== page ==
Let $C$ be a $k$-coalgebra and $\rho:V\to V\otimes C$ its right corepresentation. Recall that a sub-$k$-module $W\subset V$ is **$\rho$-invariant** if $Im \rho|_W\subset W\otimes C$; if $C$ is flat? over $k$ then $\rho|_W$ is a $C$-subcorepresentation and $(W,\rho|_W)$ a $C$-subcomodule of $(V,\rho_V)$. If $V=C$ and $\rho=\Delta_C$ then a $C$-subcomodule is the same as a subcoalgebra.

A $k$-coalgebra $C$ is **cosimple** if it has no subcoalgebras except for $C$ and $0$ (with $C \neq 0$); in other words, it is the only simple object in $Comod^C$. Emphasising ‘cosimple’ instead of ‘simple’ is convenient because, for Hopf algebras, both semisimplicity and cosemisimplicity make sense. It is a basic fact (not paralleled in module theory) that if $k$ is a field, for every $k$-coalgebra $C$ and every $C$-comodule $(V,\rho)$, every element $v\in V$ is contained in some finite-dimensional $C$-subcomodule, and in particular every simple comodule is finite-dimensional and every cosimple coalgebra is finite-dimensional. A $k$-coalgebra $C$ is **cosemisimple** if it is a direct sum of simple $k$-subcoalgebras. This is equivalent to saying that every $C$-comodule is a direct sum of simple subcomodules. A common criterion of cosemisimplicity is the existence of (say) left integrals on $H$ (left-invariant normalized functionals on $H$).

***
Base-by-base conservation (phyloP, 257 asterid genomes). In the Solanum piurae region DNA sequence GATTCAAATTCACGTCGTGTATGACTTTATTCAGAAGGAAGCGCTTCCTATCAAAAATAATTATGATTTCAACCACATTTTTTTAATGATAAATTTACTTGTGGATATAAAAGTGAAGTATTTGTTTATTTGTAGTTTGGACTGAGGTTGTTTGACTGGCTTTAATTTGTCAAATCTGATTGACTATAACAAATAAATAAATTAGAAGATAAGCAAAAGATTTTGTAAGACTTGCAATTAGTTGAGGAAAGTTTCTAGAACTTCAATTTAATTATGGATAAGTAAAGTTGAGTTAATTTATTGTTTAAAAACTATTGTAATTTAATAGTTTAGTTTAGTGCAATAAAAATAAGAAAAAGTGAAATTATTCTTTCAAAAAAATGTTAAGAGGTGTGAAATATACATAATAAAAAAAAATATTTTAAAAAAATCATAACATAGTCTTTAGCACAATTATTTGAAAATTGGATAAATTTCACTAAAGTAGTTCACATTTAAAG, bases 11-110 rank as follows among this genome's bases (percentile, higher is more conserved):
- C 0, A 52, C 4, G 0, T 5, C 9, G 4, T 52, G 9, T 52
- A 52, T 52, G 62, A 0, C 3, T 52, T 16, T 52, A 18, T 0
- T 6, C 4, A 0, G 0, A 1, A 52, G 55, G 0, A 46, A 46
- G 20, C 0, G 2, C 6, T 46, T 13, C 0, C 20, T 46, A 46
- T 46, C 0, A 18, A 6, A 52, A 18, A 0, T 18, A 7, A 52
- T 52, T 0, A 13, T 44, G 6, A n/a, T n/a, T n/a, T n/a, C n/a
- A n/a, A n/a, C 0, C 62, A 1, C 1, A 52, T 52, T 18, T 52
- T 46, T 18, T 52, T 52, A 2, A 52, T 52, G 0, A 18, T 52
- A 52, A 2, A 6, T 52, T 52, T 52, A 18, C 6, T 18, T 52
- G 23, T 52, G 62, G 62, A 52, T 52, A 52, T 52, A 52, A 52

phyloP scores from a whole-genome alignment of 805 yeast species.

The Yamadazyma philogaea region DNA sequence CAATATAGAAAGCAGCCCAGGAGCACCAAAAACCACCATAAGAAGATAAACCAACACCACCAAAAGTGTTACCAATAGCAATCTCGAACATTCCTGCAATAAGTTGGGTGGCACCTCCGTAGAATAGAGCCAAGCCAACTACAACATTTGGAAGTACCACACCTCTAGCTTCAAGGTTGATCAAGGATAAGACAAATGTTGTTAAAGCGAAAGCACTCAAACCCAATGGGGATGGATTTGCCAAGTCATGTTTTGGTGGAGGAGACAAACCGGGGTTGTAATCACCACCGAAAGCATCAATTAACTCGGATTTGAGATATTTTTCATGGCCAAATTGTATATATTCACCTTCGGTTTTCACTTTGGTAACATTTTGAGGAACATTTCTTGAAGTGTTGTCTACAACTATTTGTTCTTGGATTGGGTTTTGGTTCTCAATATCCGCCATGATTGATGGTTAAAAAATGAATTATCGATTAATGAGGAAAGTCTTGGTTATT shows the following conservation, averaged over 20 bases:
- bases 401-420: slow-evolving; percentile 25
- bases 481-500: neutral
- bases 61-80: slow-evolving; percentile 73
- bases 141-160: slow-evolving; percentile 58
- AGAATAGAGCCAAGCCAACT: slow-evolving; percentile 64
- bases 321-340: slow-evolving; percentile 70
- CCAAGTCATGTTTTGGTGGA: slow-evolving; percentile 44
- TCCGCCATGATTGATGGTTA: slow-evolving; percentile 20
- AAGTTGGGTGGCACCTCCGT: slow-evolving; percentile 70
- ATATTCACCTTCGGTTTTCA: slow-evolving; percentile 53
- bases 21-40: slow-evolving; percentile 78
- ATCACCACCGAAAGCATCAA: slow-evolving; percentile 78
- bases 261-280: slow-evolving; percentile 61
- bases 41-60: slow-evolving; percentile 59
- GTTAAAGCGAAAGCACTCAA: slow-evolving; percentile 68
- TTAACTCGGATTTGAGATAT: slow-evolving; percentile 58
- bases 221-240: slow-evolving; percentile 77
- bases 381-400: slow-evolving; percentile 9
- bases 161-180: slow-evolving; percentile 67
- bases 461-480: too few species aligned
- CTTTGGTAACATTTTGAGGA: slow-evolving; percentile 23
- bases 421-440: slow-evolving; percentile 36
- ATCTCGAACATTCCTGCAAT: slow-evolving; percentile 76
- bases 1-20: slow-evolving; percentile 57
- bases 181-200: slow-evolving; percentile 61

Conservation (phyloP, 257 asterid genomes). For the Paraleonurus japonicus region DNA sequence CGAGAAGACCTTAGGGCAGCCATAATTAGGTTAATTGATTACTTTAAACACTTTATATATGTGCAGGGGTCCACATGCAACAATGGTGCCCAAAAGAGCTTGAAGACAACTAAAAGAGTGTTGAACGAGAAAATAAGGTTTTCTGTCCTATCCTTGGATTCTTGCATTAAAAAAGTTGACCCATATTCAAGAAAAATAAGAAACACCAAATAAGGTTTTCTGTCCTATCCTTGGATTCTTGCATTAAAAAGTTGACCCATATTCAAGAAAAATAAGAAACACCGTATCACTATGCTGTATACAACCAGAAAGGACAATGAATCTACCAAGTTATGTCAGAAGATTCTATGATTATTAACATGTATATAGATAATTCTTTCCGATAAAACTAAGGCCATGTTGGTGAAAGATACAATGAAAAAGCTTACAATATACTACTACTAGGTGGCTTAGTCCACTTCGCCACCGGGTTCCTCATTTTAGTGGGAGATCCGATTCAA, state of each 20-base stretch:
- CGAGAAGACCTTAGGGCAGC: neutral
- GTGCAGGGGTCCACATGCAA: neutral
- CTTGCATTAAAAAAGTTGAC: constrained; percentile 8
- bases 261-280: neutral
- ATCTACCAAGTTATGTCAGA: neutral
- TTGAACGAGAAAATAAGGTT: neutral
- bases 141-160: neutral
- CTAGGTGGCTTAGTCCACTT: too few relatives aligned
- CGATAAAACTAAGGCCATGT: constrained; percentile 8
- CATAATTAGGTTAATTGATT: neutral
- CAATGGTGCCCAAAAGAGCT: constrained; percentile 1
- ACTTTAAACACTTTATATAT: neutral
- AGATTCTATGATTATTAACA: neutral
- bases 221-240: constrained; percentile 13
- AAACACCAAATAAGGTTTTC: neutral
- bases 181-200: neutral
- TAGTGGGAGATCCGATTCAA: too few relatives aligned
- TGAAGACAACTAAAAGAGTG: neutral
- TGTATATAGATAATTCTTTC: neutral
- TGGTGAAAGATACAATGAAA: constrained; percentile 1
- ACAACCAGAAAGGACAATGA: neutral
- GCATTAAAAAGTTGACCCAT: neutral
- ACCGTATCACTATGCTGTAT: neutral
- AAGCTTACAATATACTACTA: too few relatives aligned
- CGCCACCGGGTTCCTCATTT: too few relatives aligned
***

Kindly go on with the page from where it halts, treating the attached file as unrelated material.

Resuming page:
For example (over a field $k$) any group algebra $k[G]$ is cosemisimple as a coalgebra, while the universal enveloping algebra $U(g)$ of any nontrivial Lie $k$-algebra $g\neq 0$ is not cosemisimple. The function algebra $\mathcal{O}(G)$ of an affine algebraic $k$-group is cosemisimple iff $G$ is linearly reductive; over a transcendental parameter $q$ of deformation, this is preserved for quantized function algebras (cf. quantum group).

Last revised on August 16, 2009 at 19:15:32. See the history of this page for a list of all contributions to it.